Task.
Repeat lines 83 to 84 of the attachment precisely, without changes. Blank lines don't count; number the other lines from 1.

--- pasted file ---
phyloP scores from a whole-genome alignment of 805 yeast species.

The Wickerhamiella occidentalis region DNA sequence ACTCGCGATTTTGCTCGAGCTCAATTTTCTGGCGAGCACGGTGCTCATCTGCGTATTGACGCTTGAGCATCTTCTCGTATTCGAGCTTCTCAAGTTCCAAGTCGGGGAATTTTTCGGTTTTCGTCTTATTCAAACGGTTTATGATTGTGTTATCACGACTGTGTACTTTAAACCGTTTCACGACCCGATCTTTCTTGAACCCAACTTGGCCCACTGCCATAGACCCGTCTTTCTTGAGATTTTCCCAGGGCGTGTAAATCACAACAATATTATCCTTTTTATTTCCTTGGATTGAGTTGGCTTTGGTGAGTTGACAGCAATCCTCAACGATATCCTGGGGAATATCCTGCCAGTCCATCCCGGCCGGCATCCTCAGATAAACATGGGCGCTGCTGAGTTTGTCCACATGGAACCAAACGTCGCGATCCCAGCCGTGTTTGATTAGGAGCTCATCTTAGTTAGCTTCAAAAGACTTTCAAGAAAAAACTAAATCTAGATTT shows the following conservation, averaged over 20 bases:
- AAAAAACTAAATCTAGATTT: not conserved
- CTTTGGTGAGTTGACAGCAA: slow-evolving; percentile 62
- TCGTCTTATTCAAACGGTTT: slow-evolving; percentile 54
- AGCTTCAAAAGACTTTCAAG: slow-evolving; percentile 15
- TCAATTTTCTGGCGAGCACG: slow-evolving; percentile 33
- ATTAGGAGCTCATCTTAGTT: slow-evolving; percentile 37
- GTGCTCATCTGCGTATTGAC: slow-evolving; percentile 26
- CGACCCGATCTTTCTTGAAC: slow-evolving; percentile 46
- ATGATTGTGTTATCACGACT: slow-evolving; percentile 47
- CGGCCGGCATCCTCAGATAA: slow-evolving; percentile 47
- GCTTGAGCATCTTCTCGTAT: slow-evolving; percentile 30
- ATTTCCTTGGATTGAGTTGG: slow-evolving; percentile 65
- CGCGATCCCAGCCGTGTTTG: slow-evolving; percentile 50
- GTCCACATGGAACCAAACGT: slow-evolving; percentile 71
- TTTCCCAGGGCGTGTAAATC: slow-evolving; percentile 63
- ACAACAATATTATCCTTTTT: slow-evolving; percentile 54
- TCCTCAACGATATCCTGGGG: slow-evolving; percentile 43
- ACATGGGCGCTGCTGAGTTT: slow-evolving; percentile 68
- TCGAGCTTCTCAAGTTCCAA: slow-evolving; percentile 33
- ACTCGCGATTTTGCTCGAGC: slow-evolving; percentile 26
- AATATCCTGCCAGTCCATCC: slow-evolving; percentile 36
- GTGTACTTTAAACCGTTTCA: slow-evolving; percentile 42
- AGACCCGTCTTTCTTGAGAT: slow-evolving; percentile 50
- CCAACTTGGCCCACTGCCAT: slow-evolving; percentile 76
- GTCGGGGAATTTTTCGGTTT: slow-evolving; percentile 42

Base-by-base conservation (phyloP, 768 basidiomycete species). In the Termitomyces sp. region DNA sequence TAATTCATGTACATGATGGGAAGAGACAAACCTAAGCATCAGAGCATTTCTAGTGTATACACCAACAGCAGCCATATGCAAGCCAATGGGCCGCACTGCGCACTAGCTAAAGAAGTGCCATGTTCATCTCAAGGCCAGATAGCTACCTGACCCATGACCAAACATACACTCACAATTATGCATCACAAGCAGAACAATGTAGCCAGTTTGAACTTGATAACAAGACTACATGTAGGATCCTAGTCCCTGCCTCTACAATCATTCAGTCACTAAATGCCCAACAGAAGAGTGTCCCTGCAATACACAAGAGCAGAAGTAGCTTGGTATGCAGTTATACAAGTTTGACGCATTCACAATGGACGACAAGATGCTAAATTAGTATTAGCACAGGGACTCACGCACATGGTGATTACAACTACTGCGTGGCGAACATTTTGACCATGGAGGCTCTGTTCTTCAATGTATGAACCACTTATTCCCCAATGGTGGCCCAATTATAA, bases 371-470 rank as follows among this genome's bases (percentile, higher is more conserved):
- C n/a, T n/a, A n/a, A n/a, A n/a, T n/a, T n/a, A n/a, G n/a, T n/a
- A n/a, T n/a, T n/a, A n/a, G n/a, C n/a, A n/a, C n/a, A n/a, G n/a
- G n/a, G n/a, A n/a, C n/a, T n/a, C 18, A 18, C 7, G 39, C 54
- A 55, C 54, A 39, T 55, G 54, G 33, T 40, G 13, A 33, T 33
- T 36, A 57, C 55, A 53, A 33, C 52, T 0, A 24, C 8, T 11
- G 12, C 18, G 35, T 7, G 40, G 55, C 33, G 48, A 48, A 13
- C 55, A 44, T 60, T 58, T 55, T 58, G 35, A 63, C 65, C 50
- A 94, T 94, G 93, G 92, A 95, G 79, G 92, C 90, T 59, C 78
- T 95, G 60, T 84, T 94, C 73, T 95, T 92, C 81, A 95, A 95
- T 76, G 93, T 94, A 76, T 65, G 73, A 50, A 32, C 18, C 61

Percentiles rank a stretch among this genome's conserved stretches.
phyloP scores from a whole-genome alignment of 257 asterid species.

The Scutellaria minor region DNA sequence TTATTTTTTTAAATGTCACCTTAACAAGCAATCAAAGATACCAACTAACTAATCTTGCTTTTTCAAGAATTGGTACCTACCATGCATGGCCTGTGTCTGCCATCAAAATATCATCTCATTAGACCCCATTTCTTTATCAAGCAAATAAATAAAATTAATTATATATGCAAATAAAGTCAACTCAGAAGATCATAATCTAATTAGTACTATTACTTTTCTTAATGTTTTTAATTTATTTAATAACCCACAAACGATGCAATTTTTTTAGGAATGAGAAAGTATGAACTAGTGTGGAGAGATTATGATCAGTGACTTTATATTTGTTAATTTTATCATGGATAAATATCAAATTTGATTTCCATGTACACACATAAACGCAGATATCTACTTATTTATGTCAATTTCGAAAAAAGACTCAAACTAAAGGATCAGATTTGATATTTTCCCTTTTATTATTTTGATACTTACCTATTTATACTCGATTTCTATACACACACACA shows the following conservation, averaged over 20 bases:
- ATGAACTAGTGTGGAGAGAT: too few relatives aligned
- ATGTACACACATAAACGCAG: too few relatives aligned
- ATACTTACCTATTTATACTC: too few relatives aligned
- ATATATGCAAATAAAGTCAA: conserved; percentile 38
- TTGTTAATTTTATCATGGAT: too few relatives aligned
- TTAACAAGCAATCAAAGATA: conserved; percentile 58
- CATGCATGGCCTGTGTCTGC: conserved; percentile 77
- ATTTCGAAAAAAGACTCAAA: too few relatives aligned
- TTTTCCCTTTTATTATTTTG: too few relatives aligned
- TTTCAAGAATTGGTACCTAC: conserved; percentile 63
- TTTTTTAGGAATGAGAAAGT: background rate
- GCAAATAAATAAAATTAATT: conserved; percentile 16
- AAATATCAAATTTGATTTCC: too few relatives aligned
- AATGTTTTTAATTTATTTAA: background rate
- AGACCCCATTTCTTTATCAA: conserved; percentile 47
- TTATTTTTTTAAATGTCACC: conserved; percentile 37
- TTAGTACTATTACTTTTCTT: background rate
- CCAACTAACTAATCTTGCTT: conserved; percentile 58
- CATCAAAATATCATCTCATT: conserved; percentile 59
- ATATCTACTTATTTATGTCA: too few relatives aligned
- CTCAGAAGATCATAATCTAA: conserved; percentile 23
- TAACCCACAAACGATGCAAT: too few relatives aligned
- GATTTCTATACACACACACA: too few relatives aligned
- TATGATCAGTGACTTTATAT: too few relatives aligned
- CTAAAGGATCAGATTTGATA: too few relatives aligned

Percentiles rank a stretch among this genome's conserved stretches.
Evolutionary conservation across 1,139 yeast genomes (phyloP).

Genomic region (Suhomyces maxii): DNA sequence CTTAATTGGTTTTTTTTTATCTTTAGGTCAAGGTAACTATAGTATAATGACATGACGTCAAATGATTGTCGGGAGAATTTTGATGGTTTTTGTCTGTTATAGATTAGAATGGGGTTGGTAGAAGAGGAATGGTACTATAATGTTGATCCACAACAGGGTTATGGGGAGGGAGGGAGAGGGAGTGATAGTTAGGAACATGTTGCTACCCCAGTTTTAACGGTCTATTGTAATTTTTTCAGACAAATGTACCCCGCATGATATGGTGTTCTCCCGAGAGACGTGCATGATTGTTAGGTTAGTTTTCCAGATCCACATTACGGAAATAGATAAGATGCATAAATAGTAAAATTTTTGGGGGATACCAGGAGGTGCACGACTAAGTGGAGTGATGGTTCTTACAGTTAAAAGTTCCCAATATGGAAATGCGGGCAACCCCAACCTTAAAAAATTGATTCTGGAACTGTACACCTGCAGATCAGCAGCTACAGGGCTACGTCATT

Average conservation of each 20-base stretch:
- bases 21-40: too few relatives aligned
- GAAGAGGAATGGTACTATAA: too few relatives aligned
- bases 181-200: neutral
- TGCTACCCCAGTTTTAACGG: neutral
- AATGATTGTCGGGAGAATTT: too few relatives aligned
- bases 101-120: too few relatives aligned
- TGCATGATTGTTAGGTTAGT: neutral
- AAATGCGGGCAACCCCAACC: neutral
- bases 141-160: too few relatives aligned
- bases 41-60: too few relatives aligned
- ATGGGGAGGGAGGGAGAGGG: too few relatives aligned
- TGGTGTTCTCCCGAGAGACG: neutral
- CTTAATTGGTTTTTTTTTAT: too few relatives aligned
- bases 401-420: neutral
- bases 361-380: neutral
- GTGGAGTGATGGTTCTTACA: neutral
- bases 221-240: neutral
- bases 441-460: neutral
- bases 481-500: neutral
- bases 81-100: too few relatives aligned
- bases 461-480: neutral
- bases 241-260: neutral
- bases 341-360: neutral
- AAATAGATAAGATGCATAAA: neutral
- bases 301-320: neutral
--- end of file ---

- CTTAATTGGTTTTTTTTTAT: too few relatives aligned
- bases 401-420: neutral